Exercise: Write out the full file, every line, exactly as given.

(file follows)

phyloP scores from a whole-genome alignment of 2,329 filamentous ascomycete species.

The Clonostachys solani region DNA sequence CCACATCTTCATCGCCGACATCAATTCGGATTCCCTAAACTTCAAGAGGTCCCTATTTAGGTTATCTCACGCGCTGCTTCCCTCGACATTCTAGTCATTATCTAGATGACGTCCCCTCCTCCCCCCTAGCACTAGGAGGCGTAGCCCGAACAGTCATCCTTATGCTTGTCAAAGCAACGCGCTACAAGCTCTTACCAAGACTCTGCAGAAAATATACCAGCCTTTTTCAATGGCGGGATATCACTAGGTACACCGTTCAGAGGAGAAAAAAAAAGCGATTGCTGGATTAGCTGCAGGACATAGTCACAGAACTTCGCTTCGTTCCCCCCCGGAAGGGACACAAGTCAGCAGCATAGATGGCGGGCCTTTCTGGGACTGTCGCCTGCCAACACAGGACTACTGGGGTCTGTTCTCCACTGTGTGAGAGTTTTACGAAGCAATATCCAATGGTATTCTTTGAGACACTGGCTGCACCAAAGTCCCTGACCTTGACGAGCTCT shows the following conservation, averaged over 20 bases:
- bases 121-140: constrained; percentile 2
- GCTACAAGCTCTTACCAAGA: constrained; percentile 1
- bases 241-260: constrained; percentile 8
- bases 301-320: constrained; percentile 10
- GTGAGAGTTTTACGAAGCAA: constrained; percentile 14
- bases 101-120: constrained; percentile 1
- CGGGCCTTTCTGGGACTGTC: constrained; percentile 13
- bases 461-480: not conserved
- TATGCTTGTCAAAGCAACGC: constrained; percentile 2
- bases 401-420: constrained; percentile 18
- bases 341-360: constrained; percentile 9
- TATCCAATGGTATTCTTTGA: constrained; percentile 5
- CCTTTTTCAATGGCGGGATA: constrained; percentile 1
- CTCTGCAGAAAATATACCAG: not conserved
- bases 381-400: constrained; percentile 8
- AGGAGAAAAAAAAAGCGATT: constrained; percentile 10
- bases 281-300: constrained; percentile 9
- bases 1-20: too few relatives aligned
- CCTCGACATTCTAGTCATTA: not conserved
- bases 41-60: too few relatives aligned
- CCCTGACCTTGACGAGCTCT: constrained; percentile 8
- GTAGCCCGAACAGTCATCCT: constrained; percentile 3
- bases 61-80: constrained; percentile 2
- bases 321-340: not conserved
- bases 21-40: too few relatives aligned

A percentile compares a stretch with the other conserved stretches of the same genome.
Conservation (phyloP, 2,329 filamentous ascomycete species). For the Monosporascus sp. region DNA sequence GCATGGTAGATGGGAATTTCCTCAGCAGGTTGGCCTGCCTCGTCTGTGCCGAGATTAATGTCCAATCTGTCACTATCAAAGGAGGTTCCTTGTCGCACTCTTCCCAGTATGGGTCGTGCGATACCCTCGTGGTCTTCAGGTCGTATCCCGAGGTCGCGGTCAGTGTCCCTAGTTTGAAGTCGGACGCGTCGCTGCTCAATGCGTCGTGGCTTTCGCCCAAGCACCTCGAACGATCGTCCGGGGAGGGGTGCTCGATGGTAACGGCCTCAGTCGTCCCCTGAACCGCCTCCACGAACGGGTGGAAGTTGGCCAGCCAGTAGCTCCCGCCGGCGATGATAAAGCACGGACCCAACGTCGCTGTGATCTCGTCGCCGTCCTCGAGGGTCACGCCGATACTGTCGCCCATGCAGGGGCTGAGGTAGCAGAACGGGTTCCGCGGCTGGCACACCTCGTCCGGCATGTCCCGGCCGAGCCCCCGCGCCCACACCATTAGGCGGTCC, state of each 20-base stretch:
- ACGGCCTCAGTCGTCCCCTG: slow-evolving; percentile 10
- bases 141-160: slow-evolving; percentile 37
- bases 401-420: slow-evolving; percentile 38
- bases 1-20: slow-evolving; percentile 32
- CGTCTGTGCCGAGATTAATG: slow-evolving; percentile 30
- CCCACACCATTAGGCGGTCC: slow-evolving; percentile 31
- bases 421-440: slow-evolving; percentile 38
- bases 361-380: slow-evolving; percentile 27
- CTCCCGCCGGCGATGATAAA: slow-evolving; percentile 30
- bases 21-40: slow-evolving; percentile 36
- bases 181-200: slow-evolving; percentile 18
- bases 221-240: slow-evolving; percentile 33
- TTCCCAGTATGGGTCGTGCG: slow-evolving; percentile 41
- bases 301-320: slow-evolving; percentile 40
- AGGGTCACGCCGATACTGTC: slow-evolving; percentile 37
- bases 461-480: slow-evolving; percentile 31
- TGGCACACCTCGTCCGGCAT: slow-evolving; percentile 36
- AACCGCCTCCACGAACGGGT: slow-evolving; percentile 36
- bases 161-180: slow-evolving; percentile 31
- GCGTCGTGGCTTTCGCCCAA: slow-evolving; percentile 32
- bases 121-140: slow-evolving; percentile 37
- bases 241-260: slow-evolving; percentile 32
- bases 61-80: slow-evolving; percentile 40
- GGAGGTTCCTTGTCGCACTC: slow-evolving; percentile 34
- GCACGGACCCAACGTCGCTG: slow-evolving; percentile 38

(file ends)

phyloP scores from a whole-genome alignment of 2,329 filamentous ascomycete species.

The Clonostachys solani region DNA sequence CCACATCTTCATCGCCGACATCAATTCGGATTCCCTAAACTTCAAGAGGTCCCTATTTAGGTTATCTCACGCGCTGCTTCCCTCGACATTCTAGTCATTATCTAGATGACGTCCCCTCCTCCCCCCTAGCACTAGGAGGCGTAGCCCGAACAGTCATCCTTATGCTTGTCAAAGCAACGCGCTACAAGCTCTTACCAAGACTCTGCAGAAAATATACCAGCCTTTTTCAATGGCGGGATATCACTAGGTACACCGTTCAGAGGAGAAAAAAAAAGCGATTGCTGGATTAGCTGCAGGACATAGTCACAGAACTTCGCTTCGTTCCCCCCCGGAAGGGACACAAGTCAGCAGCATAGATGGCGGGCCTTTCTGGGACTGTCGCCTGCCAACACAGGACTACTGGGGTCTGTTCTCCACTGTGTGAGAGTTTTACGAAGCAATATCCAATGGTATTCTTTGAGACACTGGCTGCACCAAAGTCCCTGACCTTGACGAGCTCT shows the following conservation, averaged over 20 bases:
- bases 121-140: constrained; percentile 2
- GCTACAAGCTCTTACCAAGA: constrained; percentile 1
- bases 241-260: constrained; percentile 8
- bases 301-320: constrained; percentile 10
- GTGAGAGTTTTACGAAGCAA: constrained; percentile 14
- bases 101-120: constrained; percentile 1
- CGGGCCTTTCTGGGACTGTC: constrained; percentile 13
- bases 461-480: not conserved
- TATGCTTGTCAAAGCAACGC: constrained; percentile 2
- bases 401-420: constrained; percentile 18
- bases 341-360: constrained; percentile 9
- TATCCAATGGTATTCTTTGA: constrained; percentile 5
- CCTTTTTCAATGGCGGGATA: constrained; percentile 1
- CTCTGCAGAAAATATACCAG: not conserved
- bases 381-400: constrained; percentile 8
- AGGAGAAAAAAAAAGCGATT: constrained; percentile 10
- bases 281-300: constrained; percentile 9
- bases 1-20: too few relatives aligned
- CCTCGACATTCTAGTCATTA: not conserved
- bases 41-60: too few relatives aligned
- CCCTGACCTTGACGAGCTCT: constrained; percentile 8
- GTAGCCCGAACAGTCATCCT: constrained; percentile 3
- bases 61-80: constrained; percentile 2
- bases 321-340: not conserved
- bases 21-40: too few relatives aligned

A percentile compares a stretch with the other conserved stretches of the same genome.
Conservation (phyloP, 2,329 filamentous ascomycete species). For the Monosporascus sp. region DNA sequence GCATGGTAGATGGGAATTTCCTCAGCAGGTTGGCCTGCCTCGTCTGTGCCGAGATTAATGTCCAATCTGTCACTATCAAAGGAGGTTCCTTGTCGCACTCTTCCCAGTATGGGTCGTGCGATACCCTCGTGGTCTTCAGGTCGTATCCCGAGGTCGCGGTCAGTGTCCCTAGTTTGAAGTCGGACGCGTCGCTGCTCAATGCGTCGTGGCTTTCGCCCAAGCACCTCGAACGATCGTCCGGGGAGGGGTGCTCGATGGTAACGGCCTCAGTCGTCCCCTGAACCGCCTCCACGAACGGGTGGAAGTTGGCCAGCCAGTAGCTCCCGCCGGCGATGATAAAGCACGGACCCAACGTCGCTGTGATCTCGTCGCCGTCCTCGAGGGTCACGCCGATACTGTCGCCCATGCAGGGGCTGAGGTAGCAGAACGGGTTCCGCGGCTGGCACACCTCGTCCGGCATGTCCCGGCCGAGCCCCCGCGCCCACACCATTAGGCGGTCC, state of each 20-base stretch:
- ACGGCCTCAGTCGTCCCCTG: slow-evolving; percentile 10
- bases 141-160: slow-evolving; percentile 37
- bases 401-420: slow-evolving; percentile 38
- bases 1-20: slow-evolving; percentile 32
- CGTCTGTGCCGAGATTAATG: slow-evolving; percentile 30
- CCCACACCATTAGGCGGTCC: slow-evolving; percentile 31
- bases 421-440: slow-evolving; percentile 38
- bases 361-380: slow-evolving; percentile 27
- CTCCCGCCGGCGATGATAAA: slow-evolving; percentile 30
- bases 21-40: slow-evolving; percentile 36
- bases 181-200: slow-evolving; percentile 18
- bases 221-240: slow-evolving; percentile 33
- TTCCCAGTATGGGTCGTGCG: slow-evolving; percentile 41
- bases 301-320: slow-evolving; percentile 40
- AGGGTCACGCCGATACTGTC: slow-evolving; percentile 37
- bases 461-480: slow-evolving; percentile 31
- TGGCACACCTCGTCCGGCAT: slow-evolving; percentile 36
- AACCGCCTCCACGAACGGGT: slow-evolving; percentile 36
- bases 161-180: slow-evolving; percentile 31
- GCGTCGTGGCTTTCGCCCAA: slow-evolving; percentile 32
- bases 121-140: slow-evolving; percentile 37
- bases 241-260: slow-evolving; percentile 32
- bases 61-80: slow-evolving; percentile 40
- GGAGGTTCCTTGTCGCACTC: slow-evolving; percentile 34
- GCACGGACCCAACGTCGCTG: slow-evolving; percentile 38